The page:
After all the
conferencing and considering the names submitted for two characters in Rescue
on Nim’s Island, I’ve been reflecting on the importance of character names, and
how we choose them. Because I have to say that I was absolutely blown away by
the thought that went in to the entries. I don’t have time to count them, but
they filled many pages when I printed them out, and came from Australia,
Canada, the UK and USA, both from schools and individuals. I had a strong sense that most of the
entries came from writers, whether child or adult, published or not, they were
people who understand the significance and the joy of playing with words. There
were many names that really needed a story written for them, even if they
didn’t make it into this one.
Some were simply too
similar to other new characters in this story. ‘Leona’ for the biologist who
loves sea lions would have been perfect, and so would the Lars for the
geologist – except that the story already has a Leonora and Lance. In fact
Lance was originally Lars, though I can’t divulge now why I decided to change
There were names
crediting famous scientists, and names that children felt ought to be used by
scientists: ‘Pamela is a perfect name usually used by marine biologists,’ or
‘Dr Francis sounds like a smart person’s name to me.’ Whether or not we can all
agree on what sounds like a scientist’s name, those are legitimate point. In
real life names don’t tell us anything about someone’s intelligence or morals –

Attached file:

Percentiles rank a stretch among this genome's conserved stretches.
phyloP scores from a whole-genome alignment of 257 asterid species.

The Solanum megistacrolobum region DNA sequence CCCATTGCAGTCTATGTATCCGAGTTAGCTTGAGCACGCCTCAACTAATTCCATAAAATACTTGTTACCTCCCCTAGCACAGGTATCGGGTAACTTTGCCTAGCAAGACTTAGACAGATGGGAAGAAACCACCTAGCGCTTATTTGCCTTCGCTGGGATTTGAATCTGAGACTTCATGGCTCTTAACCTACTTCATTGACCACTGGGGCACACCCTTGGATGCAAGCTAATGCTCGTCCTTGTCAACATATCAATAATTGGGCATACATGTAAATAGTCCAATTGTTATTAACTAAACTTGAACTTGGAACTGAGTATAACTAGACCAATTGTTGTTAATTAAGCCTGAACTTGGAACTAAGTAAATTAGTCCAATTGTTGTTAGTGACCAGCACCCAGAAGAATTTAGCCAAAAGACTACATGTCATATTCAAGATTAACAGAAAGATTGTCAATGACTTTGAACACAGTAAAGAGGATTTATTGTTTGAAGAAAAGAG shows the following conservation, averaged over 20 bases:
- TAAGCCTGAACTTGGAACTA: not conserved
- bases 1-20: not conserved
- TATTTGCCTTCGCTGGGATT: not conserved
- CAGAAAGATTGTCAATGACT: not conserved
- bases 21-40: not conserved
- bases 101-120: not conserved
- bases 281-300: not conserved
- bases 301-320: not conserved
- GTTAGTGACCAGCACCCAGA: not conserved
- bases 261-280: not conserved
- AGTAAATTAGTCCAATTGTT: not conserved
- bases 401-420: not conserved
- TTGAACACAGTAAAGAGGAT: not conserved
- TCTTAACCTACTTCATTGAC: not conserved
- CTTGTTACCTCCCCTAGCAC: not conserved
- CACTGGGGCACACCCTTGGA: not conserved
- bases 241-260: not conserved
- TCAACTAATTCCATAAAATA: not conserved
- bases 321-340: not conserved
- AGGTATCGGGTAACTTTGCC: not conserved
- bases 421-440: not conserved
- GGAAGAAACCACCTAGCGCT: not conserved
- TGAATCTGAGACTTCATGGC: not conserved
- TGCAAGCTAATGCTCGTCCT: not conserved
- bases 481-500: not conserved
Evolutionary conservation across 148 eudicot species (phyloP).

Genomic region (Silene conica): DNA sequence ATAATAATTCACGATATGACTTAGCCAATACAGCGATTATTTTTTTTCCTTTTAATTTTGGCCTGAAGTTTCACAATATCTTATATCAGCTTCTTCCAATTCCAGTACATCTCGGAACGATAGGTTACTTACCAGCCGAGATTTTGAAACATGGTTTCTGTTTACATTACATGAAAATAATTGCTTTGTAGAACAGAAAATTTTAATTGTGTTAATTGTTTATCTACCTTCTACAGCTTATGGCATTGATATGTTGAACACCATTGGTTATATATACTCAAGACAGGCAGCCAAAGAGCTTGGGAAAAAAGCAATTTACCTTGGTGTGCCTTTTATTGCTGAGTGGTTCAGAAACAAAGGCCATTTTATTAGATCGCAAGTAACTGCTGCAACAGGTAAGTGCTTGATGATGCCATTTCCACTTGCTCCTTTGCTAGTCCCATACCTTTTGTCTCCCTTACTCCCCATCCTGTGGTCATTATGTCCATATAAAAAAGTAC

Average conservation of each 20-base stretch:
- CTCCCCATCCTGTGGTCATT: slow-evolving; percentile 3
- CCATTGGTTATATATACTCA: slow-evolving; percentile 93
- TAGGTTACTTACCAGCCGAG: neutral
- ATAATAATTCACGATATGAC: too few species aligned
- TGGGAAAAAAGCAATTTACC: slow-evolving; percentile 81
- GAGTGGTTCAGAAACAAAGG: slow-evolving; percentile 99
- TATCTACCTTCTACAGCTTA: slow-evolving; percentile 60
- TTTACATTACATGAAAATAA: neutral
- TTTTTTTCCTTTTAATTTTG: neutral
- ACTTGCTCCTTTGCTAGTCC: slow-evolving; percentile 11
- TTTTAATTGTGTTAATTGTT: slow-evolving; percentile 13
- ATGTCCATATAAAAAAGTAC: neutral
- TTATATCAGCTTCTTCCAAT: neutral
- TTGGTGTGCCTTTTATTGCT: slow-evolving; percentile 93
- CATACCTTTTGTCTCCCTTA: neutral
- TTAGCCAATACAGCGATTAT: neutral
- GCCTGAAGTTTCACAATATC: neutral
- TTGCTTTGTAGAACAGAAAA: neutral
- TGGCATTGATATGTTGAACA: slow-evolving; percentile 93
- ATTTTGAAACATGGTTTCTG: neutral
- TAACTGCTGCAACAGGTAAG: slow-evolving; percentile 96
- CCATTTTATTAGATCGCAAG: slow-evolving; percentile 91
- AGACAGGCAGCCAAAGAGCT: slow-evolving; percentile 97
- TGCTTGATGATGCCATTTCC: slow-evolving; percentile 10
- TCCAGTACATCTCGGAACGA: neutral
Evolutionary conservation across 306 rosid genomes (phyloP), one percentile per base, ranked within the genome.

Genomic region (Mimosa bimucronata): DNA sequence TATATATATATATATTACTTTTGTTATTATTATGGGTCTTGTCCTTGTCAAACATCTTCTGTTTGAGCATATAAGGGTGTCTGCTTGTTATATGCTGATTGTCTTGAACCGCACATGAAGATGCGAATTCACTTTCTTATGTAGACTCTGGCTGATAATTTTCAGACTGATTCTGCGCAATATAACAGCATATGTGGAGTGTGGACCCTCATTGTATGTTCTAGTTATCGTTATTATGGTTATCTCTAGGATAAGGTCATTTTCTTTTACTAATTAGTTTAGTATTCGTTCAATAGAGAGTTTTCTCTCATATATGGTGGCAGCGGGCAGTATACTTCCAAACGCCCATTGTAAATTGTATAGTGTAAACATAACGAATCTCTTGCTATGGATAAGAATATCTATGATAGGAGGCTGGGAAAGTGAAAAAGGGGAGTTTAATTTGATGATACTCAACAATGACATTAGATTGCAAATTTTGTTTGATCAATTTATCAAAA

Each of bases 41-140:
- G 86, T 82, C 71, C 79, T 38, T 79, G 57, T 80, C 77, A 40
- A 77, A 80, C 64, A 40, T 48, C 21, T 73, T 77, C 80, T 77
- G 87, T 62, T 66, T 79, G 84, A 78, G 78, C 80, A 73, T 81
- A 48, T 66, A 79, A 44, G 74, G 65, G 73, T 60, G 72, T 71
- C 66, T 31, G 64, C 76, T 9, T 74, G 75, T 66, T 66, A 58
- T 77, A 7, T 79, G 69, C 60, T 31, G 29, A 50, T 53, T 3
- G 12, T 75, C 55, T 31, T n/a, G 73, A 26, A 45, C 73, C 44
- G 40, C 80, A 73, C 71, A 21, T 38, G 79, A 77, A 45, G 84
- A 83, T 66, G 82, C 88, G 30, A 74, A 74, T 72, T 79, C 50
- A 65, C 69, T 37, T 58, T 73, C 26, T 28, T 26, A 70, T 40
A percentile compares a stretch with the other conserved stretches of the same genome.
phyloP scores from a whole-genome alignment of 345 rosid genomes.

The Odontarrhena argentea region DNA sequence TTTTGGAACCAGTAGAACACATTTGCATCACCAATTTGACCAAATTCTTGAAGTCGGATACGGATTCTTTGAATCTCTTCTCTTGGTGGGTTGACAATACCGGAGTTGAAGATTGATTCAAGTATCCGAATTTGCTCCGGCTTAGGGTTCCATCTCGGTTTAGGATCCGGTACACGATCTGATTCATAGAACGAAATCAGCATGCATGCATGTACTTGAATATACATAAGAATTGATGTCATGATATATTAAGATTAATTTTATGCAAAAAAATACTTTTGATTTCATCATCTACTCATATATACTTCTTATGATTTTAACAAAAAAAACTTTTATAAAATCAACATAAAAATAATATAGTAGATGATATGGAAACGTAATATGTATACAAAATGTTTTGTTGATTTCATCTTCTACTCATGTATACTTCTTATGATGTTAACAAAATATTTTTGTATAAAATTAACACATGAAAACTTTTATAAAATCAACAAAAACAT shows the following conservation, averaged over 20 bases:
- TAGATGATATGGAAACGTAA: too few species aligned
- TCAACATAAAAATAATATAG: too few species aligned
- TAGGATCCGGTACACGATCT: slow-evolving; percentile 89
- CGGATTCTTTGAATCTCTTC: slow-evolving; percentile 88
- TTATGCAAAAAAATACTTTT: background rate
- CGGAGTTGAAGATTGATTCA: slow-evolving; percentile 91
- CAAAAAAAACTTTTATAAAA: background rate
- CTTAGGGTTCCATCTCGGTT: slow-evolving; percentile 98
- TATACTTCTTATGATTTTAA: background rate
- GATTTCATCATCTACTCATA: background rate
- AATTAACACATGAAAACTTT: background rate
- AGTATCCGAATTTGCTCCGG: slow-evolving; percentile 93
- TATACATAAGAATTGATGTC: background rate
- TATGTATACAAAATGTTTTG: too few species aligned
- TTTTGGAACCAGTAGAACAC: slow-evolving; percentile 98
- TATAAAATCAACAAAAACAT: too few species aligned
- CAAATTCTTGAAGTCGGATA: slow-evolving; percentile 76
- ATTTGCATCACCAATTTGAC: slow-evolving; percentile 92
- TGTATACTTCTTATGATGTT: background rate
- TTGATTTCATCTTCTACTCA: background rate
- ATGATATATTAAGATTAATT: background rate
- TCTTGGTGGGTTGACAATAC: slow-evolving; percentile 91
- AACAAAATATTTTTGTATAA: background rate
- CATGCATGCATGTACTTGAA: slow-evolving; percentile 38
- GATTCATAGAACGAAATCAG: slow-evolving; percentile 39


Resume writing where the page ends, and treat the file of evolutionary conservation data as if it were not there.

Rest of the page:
but fiction is full of subtle hints (or wilful misleading…).
I’m sure there’s
probably a relationship between the sharp consonants like K, the number of
syllables,or the length of the vowel sounds, as to whether we see the person as
sharp or gentle, round or thin. As one young poet said, ‘Raymond:
the ra sound reminds me of rocks, a hard, tough name. But it ends gently, soft
on the inside.’
There were suggestions
based on honouring people they loved, eg ‘Paula because she’s my bus driver.’
That’s legitimate too. If the name fits, why not use it? Similarly, a girl
suggested the surname of Swartz as a tribute to Schwartz Bay, where my 8 year old self saw the tiny
island that she then wrote a story about… (No, this girl doesn’t know me
personally, she just paid good attention to the FAQ on my website and asked a
few questions). I could have easily chosen that name, but conferencing with my
editors, we decided it should be something that was meaningful to more people.
One thing I sometimes do
when deciding if a name fits is to check the list of most popular baby names
for the year they were born, especially if they’re not a character who is meant
to stand out in some way.
And, like many of the
entrants, I love playing with meanings. There were many variations on Rock as
both first and surname, and various Latin references to sea lions.
Possibly the hardest
thing to define is whether the names fit with the tone of the story. That may have
been the subconscious factor that influenced our final choices.
So… the names are:
Selina Ashburn and Peter Hunterstone. This actually means there are 4 winners,
as we ended up mixing and matching.
Selina means moon
goddess, but sounds sea-ish. That came from children’s writer Dimity Powell.
Ashburn is the last
name of the sea lion trainer who trained the three Selkies in the two films.
Thanks to Katie Brock-Medland, one of the animal wranglers who worked with her
while Spud, Friday and BJ were filming. Katie’s also shared this picture of
Donna with me.
Peter means rock, and
Hunterstone – well, isn’t that clever! The girl who thought it up is in Year
(Grade) 3 in Rosebud, Australia, and the Peter, with its meaning, came from a
Grade 4 boy in Michigan! I love that the full name has been made up by kids on
the opposite sides of the world.
Labels: choosing names for fiction, creative writing, names that fit characters, naming characters in fiction, Rescue on Nim's Island, suitable names